Posted May 16, 2005 by Cubana in Cuba Culture.
By David Smith, Evening Standard
13 May 2005
Although Amir Khan is brimming with confidence ahead of his clash with Mario Kindelan in Bolton tomorrow, Britain’s new boxing sensation is facing mission impossible. The 18-year-old has fuelled pre-fight hype by insisting he now possesses the strength and skill to beat his Olympic conqueror at the third time of asking.
Yet a study of the history of Cuban boxing confirms there can be only one result when a comparative novice goes up against a 33-year-old veteran generally acknowledged to be the best pound-for-pound exponent of the amateur discipline.
It is no fluke that since 1968, Cuba has won 89 Olympic boxing medals - 32 gold, including two for Kindelan, 30 silver and 27 bronze.
Shannon Briggs, once a top American amateur who later lost to Britain’s Lennox Lewis in a world heavyweight title challenge, was 19 and giving away five years’ experience when he fought Cuban Felix Savon, then still a legend in the making, at the 1991 Pan-Am Games.
Briggs recalled: “I’ll give Savon his credit, he won. But I think he took advantage of the system. He was a man fighting kids.
“That’s the case with a lot of these Cuban fighters. They’re 28, 29, 30 fighting kids 19, 20, 21. That’s a big advantage physically and mentally.”
Kindelan comes to his final fight - 34 is the maximum age for amateurs and he turns that age in August - having lost just 21 of his 359 bouts. He remains unbeaten since 2001.
So if he is that good, why did he never turn pro? After all, Sugar Ray Leonard and Evander Holyfield both offered him $1million (£540,000) to turn professional. “I thanked them, but money cannot buy what I have,” he said.
So what does he have? In Cuba one of the greatest lightweights ever lives in a humble house with no running hot water. There are none of the trappings enjoyed by the successful professionals because, by dint of a national decree signed by President Fidel Castro in 1962, professional sports are banned in Cuba.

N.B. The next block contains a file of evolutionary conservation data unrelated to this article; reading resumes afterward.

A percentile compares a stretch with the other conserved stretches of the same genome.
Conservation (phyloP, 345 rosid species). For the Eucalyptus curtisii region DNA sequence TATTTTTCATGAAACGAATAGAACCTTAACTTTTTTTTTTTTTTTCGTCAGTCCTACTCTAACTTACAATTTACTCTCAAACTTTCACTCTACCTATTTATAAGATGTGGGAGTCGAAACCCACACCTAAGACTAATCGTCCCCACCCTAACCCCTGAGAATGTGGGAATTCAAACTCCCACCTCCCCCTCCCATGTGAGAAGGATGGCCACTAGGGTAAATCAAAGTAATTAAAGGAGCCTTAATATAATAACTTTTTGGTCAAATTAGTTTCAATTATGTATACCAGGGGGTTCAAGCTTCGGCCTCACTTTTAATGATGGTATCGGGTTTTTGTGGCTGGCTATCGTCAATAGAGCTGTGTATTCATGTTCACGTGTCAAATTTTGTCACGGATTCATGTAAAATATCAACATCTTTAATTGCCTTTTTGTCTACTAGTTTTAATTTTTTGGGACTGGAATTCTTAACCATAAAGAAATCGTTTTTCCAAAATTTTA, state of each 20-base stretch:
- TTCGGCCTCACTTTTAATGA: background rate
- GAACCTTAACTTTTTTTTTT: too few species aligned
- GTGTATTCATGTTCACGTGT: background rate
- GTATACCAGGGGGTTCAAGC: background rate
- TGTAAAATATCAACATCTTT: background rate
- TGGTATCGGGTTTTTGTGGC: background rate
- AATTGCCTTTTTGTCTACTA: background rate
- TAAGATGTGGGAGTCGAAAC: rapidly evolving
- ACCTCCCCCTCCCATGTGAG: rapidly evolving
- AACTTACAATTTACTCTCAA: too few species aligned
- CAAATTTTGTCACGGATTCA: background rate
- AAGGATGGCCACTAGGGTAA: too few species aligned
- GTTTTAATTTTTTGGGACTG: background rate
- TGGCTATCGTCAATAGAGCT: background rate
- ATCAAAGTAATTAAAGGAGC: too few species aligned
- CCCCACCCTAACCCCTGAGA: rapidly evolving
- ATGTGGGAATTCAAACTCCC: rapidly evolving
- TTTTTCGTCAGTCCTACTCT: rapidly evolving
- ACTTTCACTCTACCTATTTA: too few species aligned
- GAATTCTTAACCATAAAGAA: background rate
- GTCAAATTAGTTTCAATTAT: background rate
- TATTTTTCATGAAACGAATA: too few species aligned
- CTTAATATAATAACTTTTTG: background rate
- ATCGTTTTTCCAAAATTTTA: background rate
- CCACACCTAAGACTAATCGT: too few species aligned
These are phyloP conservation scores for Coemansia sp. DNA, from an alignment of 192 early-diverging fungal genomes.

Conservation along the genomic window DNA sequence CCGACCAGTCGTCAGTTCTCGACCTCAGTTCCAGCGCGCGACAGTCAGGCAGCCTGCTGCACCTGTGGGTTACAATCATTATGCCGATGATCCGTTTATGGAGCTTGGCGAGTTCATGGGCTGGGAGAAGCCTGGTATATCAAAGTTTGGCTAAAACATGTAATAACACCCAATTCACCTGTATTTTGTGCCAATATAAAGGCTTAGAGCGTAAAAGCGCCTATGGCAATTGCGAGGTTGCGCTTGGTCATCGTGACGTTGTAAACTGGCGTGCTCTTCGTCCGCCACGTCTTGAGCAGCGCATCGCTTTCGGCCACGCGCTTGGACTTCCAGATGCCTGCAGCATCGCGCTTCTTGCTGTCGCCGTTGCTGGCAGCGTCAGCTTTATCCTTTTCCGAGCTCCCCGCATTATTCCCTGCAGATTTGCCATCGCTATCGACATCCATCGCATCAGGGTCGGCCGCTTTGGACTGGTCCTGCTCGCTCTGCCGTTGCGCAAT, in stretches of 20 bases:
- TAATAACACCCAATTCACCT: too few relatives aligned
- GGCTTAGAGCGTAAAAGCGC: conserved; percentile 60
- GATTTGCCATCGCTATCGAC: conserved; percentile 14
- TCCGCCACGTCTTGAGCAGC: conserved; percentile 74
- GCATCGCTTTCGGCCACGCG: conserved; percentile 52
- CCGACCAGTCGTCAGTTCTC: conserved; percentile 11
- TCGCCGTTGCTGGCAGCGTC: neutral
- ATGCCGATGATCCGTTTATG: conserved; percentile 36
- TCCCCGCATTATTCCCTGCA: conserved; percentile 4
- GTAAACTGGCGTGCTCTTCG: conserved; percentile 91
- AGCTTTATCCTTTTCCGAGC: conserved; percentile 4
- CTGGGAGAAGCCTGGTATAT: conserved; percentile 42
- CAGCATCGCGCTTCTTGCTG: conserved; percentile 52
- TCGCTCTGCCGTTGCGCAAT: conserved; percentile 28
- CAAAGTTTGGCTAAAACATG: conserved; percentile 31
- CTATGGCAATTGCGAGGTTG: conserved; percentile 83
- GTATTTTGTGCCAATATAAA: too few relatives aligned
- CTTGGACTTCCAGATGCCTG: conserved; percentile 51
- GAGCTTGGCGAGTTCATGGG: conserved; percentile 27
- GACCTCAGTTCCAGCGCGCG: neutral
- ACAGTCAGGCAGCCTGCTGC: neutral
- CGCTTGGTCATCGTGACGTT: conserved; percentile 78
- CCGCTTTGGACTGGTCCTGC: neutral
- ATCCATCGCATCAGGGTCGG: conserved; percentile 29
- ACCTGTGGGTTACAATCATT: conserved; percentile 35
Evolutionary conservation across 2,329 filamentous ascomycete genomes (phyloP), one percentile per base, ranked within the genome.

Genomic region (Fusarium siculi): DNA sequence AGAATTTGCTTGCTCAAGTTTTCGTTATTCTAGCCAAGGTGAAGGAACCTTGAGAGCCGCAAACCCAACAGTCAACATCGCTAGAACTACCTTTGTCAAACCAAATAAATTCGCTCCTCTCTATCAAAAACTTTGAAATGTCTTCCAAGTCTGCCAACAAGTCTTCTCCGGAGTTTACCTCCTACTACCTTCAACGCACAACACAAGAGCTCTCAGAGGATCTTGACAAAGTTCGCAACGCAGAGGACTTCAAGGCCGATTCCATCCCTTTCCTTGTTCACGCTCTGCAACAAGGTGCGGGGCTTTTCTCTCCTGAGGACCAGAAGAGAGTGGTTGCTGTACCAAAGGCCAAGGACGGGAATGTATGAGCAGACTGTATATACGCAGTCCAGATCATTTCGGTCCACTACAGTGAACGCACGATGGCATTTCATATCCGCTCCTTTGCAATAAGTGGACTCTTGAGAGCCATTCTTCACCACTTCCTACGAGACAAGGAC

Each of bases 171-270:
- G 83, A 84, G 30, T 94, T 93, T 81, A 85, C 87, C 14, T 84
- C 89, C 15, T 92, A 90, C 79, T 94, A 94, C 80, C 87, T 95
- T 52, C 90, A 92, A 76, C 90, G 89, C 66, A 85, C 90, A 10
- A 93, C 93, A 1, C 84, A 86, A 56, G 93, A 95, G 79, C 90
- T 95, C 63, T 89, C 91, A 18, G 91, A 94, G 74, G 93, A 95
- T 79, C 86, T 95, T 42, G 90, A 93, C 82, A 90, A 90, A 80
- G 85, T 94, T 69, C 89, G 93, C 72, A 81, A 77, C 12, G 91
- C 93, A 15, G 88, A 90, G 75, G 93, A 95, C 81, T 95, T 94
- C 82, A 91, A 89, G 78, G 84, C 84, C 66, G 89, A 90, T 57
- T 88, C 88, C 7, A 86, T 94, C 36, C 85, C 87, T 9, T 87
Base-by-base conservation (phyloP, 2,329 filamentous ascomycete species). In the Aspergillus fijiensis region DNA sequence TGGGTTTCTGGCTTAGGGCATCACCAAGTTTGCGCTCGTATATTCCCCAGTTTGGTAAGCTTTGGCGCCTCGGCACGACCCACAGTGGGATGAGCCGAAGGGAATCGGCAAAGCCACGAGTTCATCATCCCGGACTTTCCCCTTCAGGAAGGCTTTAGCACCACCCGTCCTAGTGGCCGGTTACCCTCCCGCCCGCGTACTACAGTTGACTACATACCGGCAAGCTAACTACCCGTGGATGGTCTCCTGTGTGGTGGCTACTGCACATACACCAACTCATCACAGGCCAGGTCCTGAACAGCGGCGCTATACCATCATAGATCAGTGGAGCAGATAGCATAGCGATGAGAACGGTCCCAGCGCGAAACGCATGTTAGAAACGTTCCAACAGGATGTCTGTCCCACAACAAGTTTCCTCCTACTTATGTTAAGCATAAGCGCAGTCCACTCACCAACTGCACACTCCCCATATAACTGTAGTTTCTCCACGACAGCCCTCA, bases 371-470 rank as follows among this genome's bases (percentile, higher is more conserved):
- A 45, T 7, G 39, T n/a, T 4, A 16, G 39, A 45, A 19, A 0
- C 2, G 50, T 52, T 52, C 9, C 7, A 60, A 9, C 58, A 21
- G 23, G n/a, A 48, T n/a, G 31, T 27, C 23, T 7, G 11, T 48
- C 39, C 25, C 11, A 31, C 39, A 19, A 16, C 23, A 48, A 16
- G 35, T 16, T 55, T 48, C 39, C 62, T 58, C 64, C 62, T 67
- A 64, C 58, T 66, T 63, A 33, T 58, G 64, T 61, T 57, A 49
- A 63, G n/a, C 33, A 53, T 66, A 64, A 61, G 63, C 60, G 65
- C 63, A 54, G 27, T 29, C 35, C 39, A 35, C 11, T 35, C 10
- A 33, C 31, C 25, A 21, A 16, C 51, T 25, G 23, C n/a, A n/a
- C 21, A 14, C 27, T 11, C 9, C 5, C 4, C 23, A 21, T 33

“Professional sports enrich the few at the expense of the many,” said Castro, Cuba’s communist leader. But some have found it impossible to accept Castro’s doctrine. Tonight Cuban-born Elicier Castillo seeks his 28th win in 35 professional fights when he takes on Puerto Rican heavyweight Alex Gonzalez in Florida. Aged 17, Castillo bucked the system and fled to Panama.
Then there is Joel Casamayor, who defected before the Atlanta Games of 1996. He went on to enjoy the kind of wealth shunned by Kindelan by winning the world superfeatherweight championship.
Savon, winner of three Olympic gold medals and six world amateur championships, was once offered $10m (£5.4m) by Don King to join the exodus. His answer was succinct: “What do I need $10m for when I have 11 million Cubans behind me?”
Cuba’s other great heavyweight, Teofilo Stevenson, was of like mind when refusing American cash. He was so highly regarded in the Seventies that Muhammad Ali conceded the result would probably have been a draw had they fought.
So is this loyalty to those Castro doctrines or a result of indoctrination? Consider Kindelan’s reply to questions about why he never fought for pay. “If I left my country I would be betraying my homeland and my family,” he said.
The father of the Cuban boxing system is professor Alcides Sagarra. Steeped in communism, Sagarra claimed professionalism was “the worst exploitation of man by man”.
Yet there is a certain irony in the fact that many Cuban youngsters are attracted to boxing, and the other national sport of baseball, because success brings material reward. Maybe better times are just around the corner. Professional boxing is ready to exploit any loosening of the ties that bind their sport to the amateurs in Cuba. But for now, however, the country’s boxing production line continues to roll out amateur champions.
Sarbelio Fuentes, Sagarra’s protege and successor as national coach, insists Cuban boxers can beat the five golds won in Athens when the next Olympic Games are hosted by China in 2008.
“We are working to fulfil the expectations of our people,” he said. “We are aiming for all 13 medals.”
The Cubans will keep coming. Khan has been warned.
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